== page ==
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                                                  Perhaps a good way to put it is “degree of runtime support that it requires”. Clearly, normal usage of both Nim and Python requires a runtime system to do things for you (e.g. garbage collection). But Nim’s runtime system does less for you than Python’s runtime system does, and gets away with it mostly because Nim can do many of those things at compile time.

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                                                    Even if a language retrofitted a compiler 20 years ago, it’s hard to move away from the initial programming UX of an interpreted language. Compilation time is a priority, and the experience is to keep people from being aware there’s a compiler. With a focus on UX, I think all your examples in this thread have a clear categorization: Perl, Python, Ruby, Racket, Lua, Node and Forth are all interpreted.

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                                                      I would frame it differently; I’d say if a language implementation has tooling that makes you manually compile your source into a binary as a separate step before you can even run it, that’s simply bad usability.

                                                      In the 90s, you had to choose between “I can write efficient code in this language” (basically C, Pascal, or maaaaybe Java) vs “this language has good-to-decent usability.” (nearly everything else) but these days I would like to think that dichotomy is dated and misguided. Modern compilers like rust and google golang clearly are far from being “interpreted languages” but they provide you with a single command to compile and run the code in one fell swoop.

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                                                        I’m super sympathetic to this framing. Recent languages are really showing me how ill-posed the divide is between categories like static and dynamic, or compiled and interpreted.

                                                        But it feels a bit off-topic to this thread. When reading what somebody else writes my focus tends to be on understanding what they are trying to say. And this thread dominating the page is a huge distraction IMO.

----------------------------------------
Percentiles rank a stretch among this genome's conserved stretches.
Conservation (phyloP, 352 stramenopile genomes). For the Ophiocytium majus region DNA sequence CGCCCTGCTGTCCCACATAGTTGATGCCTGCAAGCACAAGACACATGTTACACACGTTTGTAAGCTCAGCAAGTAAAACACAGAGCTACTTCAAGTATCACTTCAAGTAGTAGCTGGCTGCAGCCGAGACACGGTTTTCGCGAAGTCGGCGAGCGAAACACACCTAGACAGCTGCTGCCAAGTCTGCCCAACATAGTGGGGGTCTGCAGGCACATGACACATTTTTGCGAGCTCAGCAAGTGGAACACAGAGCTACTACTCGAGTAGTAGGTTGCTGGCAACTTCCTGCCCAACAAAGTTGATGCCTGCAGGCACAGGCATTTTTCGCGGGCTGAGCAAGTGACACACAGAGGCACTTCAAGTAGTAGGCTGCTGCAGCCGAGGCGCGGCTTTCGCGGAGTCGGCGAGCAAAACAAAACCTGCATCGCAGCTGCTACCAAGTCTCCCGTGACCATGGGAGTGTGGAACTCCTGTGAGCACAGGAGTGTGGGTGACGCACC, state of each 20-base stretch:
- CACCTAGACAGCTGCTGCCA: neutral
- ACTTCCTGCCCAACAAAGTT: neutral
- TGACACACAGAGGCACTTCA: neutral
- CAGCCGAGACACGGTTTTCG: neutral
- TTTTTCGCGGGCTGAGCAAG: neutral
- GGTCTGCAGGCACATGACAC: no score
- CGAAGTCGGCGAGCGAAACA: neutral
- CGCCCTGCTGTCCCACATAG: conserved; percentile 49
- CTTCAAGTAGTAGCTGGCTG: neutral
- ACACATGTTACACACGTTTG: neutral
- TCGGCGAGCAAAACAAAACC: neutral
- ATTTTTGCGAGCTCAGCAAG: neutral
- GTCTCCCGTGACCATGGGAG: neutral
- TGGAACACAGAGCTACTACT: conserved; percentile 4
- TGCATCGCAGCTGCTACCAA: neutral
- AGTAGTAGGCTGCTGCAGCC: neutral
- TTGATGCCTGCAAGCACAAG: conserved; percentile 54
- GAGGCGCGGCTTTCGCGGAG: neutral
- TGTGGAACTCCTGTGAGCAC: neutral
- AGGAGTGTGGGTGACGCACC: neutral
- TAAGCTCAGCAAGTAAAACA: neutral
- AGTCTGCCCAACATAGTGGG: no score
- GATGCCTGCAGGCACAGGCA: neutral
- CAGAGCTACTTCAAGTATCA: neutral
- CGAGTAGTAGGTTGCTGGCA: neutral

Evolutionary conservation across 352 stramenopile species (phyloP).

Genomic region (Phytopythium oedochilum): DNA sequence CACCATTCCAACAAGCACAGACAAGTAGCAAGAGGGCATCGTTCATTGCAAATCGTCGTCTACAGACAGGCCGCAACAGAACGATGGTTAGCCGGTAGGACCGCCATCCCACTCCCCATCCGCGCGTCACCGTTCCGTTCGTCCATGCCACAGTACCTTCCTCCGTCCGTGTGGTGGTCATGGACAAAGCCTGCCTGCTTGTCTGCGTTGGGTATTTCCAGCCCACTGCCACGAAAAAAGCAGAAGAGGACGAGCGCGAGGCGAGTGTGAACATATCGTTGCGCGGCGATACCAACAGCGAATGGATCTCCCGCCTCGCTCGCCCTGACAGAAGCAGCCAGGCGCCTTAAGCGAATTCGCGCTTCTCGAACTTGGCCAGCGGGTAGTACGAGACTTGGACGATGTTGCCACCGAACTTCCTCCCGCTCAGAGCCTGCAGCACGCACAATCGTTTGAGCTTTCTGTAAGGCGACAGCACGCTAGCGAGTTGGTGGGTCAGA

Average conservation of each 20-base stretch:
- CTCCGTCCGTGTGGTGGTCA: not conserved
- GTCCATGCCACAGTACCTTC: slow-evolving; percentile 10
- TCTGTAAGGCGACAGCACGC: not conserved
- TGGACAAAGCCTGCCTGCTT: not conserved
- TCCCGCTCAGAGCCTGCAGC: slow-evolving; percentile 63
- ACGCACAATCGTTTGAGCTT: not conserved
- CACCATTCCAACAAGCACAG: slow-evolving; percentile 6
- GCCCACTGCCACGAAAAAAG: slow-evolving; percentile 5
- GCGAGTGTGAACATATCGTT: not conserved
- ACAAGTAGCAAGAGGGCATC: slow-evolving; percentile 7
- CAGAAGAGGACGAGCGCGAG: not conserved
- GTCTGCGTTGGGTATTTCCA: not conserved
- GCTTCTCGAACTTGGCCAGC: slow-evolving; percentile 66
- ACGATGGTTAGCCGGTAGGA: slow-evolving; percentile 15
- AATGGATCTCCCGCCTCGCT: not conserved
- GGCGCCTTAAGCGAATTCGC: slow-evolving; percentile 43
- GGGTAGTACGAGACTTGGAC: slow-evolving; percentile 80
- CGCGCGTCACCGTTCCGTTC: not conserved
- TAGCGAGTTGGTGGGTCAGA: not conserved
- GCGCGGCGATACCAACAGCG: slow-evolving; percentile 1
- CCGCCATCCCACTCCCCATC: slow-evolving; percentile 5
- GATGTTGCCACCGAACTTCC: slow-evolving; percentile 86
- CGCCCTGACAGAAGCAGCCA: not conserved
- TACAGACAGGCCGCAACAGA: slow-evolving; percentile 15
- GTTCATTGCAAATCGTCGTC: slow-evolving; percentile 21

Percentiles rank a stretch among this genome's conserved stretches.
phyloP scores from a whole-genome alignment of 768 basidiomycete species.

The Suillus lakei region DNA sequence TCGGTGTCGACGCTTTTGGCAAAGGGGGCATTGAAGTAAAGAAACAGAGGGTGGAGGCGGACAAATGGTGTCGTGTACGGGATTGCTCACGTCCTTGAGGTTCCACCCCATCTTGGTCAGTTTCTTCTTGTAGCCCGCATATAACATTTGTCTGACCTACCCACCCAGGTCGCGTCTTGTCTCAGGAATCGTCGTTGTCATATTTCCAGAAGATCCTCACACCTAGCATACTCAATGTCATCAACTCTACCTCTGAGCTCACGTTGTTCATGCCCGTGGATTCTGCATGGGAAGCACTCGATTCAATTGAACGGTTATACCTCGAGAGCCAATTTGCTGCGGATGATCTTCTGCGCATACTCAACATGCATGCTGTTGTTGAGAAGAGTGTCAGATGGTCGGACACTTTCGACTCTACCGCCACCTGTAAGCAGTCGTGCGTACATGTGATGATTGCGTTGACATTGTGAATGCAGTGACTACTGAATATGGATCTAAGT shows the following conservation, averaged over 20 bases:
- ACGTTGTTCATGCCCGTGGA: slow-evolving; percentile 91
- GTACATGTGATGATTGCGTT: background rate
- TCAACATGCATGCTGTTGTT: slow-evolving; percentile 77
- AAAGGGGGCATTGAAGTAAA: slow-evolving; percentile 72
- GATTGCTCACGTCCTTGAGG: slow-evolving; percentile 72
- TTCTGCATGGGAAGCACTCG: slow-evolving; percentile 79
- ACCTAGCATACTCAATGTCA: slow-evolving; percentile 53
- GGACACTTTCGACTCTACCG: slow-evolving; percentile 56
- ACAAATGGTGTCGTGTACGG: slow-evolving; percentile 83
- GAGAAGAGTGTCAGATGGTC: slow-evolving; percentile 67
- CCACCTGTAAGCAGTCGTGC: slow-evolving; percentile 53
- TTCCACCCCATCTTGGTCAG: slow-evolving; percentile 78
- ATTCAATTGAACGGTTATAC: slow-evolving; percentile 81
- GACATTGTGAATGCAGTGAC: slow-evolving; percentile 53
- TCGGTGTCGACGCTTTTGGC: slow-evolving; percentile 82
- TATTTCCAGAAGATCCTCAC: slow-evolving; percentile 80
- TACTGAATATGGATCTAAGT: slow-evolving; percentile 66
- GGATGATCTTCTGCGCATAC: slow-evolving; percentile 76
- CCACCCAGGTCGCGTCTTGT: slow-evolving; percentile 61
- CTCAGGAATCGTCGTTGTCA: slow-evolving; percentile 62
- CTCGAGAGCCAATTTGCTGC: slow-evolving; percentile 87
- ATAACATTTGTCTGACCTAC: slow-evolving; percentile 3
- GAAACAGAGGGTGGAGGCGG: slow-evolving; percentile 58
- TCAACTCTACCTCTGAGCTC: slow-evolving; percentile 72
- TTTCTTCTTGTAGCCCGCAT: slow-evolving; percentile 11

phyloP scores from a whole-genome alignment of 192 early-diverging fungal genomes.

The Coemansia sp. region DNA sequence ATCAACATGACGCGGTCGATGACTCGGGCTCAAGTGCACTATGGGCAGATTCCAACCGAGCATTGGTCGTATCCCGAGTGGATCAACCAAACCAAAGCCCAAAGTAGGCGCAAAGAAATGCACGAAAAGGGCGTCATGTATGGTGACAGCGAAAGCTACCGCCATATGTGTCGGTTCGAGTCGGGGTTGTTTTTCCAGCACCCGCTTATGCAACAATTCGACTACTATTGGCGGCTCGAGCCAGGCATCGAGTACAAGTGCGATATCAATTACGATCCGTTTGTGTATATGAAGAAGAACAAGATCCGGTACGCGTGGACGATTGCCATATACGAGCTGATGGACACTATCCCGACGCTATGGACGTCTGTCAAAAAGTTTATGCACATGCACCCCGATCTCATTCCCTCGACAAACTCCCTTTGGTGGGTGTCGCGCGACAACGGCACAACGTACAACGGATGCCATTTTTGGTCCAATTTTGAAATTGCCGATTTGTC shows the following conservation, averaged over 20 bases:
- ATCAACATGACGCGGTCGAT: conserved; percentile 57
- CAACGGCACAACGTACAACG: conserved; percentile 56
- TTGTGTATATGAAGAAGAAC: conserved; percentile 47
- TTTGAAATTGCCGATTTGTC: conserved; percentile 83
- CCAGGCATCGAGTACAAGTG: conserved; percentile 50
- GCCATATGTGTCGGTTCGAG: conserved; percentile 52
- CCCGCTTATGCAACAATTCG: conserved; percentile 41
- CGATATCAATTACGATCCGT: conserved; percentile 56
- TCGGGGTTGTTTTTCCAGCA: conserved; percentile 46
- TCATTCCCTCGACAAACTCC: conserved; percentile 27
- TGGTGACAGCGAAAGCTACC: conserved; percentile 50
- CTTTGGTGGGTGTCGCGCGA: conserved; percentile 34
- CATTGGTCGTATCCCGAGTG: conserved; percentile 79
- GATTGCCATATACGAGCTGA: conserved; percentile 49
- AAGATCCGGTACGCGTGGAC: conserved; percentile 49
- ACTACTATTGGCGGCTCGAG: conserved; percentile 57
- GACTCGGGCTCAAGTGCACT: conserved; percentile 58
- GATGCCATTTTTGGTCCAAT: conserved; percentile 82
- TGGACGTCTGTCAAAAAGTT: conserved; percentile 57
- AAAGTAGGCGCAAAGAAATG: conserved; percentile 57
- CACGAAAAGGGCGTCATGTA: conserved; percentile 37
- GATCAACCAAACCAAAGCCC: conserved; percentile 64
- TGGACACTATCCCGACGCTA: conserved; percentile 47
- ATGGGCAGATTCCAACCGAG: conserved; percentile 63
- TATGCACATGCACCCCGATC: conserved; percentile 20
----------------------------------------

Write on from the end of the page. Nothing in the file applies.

I also quibble with your repeated invocation of “the 90s”. This is a recent advance, like in the 2010s. So I think even your distraction is distractingly phrased :)

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                                          Are you not barking at the wrong tree ? I don’t find a line where the author implies anything close to it.

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                                            I was referring to the title of the post; as if “scripting ease in a complied language” is not something provided by basically every scripting language in existence already.

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                                              Specifically, most scripting languages make it nontrivial to package an executable and move it around the filesystem without a shebang line. On Linux, this isn’t a huge issue, but it’s convenient to not have to deal with it on Windows

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                                                OK, but that has next to nothing to do with whether there’s a compiler or not. I think what you’re talking about is actually “emits native code” so you should like … say what you mean, instead of the other stuff.

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                                                  Fair enough.of a point, I suppose. Many people use “compiled” vs “interpreted” to imply runtime properties, not parsing/compilation properties, it isn’t exactly the proper definition.

                                                  I’ll try to be more precise in the future, but I would like a term for “emits native code” that is less of a mouthful.

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                                            Scripting languages can be compiled, but, out of Python, Ruby, Tcl, Perl and Bash, most of them are by default written in such a way that they require code to follow a certain file structure, and if you write a program that is bigger than a single file, you end up having to lug the files around. I know that Tcl has star deploys, and I think that’s what Python wheels are for. Lua code can be wrapped into a single executable, but it’s something that isn’t baked into the standard Lua toolset.

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                                              I think it would be helpful to a lot of people if you could give examples for node, Ruby, python, … Maybe you’re just referring to the wrong usage of the word compiler ?